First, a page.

Keep it simple, make ’em loyal — Business Management Daily: Free Reports on Human Resources, Employment Law, Office Management, Office Communication, Office Technology and Small Business Tax Business Management Daily
  • LinkedIn
  • YouTube
  • Twitter
  • Facebook
  • Google+

Keep it simple, make ’em loyal

Get PDF file

by on
in Leaders & Managers,People Management

There’s no single secret to managing people. But two irreplaceable rules of smart supervision come close: Keep things simple and stoke employees’ loyalty.

By limiting the number of rules you want workers to follow, you increase the odds of compliance. They are more likely to do what you say if you make only a few vital demands and explain why they matter. That’s better than overcomplicating everyone’s job with extraneous regulations and do-this, don’t-do-this directives.

For inspiration, consider how Aldi conducts business. The German supermarket retailer limits the number of products it sells in its stores. If Aldi’s managers want to add a product, they must pull another one off the shelves first. This imposed simplicity reduces overhead. And because workers are responsible for tracking fewer items, they possess more product knowledge and are thus better equipped to assist shoppers.

In terms of breeding loyalty, here’s another example from the global supermarket industry. Asda Group in the U.K. recently announced steps for customers to wield more influence in how its stores are run. Shoppers can now test new products, offer packaging suggestions and earn cash rewards from Asda for proposing cost-cutting ideas.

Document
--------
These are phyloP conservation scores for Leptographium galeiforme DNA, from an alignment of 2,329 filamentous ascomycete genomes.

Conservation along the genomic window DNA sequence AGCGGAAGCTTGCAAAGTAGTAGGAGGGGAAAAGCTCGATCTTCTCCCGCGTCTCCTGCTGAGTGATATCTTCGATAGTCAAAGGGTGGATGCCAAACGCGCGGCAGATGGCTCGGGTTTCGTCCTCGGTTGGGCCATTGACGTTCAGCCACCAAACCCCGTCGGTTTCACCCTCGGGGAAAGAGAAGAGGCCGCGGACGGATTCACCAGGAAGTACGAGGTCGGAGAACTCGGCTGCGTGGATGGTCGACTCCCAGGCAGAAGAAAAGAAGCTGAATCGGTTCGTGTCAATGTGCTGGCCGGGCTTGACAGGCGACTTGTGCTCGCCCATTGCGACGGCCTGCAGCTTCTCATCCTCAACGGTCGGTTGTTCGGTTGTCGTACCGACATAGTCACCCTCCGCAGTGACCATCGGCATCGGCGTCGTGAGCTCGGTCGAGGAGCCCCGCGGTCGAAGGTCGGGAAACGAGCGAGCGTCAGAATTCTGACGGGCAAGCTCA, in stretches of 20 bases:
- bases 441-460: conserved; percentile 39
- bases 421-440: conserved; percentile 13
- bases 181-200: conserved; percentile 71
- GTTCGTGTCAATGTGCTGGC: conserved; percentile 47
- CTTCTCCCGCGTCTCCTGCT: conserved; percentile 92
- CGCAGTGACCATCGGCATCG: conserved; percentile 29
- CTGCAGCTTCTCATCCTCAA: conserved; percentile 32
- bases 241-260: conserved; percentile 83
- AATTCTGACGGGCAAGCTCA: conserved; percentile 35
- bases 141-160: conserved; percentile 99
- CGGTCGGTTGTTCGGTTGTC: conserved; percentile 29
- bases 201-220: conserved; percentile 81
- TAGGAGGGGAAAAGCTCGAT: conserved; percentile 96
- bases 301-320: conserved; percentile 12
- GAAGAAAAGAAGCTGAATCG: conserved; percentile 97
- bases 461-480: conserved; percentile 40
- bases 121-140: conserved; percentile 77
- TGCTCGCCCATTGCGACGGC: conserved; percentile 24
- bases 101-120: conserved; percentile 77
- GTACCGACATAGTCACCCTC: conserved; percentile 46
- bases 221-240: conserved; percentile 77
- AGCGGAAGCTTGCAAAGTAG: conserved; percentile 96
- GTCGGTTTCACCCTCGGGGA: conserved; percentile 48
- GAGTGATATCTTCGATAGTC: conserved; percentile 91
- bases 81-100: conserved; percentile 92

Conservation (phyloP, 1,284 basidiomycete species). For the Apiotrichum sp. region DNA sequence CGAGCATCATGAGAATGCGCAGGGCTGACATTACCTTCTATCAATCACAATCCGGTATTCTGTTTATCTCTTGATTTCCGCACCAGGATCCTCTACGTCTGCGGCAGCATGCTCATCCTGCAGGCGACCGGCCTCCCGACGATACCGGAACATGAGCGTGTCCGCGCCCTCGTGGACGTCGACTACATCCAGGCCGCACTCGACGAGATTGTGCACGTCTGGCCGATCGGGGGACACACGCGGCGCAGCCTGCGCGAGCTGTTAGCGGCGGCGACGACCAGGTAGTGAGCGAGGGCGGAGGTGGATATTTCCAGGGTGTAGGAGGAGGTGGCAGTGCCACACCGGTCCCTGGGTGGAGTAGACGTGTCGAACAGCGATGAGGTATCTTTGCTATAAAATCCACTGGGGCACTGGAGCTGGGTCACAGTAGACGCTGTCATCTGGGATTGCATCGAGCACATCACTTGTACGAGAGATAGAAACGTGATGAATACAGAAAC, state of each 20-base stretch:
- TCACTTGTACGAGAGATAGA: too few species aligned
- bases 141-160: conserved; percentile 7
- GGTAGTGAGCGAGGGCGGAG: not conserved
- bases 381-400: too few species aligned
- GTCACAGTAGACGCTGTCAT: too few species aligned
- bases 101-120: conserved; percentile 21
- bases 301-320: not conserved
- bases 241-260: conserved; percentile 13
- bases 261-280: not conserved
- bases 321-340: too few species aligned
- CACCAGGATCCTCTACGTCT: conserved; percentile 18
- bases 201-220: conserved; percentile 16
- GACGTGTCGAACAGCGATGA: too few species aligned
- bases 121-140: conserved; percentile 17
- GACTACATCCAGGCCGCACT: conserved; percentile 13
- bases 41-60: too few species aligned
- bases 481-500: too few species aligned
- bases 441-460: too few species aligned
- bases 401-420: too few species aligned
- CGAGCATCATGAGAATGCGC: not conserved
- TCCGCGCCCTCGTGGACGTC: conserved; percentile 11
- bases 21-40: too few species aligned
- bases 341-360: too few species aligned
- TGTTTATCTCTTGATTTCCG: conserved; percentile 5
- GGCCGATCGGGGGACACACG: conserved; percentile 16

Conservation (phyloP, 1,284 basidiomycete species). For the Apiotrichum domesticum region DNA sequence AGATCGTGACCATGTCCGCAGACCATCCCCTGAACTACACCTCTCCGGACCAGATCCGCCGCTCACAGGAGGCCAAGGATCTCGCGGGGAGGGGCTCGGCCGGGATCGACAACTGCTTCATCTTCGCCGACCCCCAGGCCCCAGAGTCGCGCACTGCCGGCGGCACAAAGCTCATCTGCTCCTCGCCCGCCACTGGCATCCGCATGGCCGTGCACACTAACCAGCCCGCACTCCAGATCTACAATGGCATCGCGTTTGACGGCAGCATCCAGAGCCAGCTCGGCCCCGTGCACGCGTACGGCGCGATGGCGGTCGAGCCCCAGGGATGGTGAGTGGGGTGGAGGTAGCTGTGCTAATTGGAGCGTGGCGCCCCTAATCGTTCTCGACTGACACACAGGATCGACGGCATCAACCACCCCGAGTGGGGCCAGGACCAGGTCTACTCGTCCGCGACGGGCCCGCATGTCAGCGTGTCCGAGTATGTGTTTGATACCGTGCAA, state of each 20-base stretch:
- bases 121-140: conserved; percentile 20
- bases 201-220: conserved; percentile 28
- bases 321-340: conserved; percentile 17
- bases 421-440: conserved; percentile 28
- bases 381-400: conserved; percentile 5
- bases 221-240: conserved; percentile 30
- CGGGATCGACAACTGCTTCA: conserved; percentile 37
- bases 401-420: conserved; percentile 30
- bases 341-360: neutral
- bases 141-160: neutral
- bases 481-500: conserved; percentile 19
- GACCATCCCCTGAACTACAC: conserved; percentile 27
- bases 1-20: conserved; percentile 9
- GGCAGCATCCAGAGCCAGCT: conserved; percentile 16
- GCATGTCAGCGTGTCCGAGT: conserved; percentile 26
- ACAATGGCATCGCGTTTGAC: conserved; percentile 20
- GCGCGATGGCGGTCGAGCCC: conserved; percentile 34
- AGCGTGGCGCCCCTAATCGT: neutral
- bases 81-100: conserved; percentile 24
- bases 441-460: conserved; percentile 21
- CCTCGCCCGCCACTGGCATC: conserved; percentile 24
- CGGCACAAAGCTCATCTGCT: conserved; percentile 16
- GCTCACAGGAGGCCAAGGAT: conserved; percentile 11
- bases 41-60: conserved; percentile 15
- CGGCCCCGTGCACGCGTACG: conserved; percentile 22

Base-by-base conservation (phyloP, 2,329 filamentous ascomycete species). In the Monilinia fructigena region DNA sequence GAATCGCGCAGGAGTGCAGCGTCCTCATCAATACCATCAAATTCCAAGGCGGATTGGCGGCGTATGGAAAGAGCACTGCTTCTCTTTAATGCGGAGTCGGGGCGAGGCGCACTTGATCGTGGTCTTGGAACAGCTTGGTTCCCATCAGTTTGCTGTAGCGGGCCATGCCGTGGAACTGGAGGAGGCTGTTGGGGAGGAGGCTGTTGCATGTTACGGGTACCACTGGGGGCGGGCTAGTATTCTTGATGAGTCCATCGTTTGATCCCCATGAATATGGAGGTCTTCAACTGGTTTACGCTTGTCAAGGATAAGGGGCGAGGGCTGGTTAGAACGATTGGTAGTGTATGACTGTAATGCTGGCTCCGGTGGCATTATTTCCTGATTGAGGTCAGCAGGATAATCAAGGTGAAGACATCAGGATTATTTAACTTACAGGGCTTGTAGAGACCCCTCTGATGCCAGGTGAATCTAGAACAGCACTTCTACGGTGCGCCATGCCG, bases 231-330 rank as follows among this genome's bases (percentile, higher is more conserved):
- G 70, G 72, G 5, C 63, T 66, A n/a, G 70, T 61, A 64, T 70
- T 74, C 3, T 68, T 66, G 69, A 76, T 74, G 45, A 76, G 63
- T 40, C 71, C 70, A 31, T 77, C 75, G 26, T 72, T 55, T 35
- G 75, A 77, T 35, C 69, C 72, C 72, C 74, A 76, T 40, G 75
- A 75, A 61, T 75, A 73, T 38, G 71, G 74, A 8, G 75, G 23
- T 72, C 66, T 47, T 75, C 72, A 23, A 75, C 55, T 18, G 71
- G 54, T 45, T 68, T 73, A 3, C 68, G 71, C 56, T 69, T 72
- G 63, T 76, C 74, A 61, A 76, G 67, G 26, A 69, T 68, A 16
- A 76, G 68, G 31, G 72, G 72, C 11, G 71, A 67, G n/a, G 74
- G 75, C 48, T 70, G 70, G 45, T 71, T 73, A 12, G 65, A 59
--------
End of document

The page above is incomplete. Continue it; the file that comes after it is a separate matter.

You can cultivate loyal employees by partnering with them to improve the business operation. Give bonuses to individuals who submit money-saving ideas. Involve all levels of staff in shaping marketing campaigns and testing new processes or procedures. Invite employees to chime in on how to deploy company funds for philanthropy or community outreach.

The one-two punch of simplicity and loyalty strengthens your leadership.

You show faith in your workers by stipulating only a few nonnegotiable rules while largely leaving them alone to carry out their jobs. And they’ll want to stay put at your organization if you treat them like partners whose insights and opinions count.

Leave a Comment

Previous post:

Next post: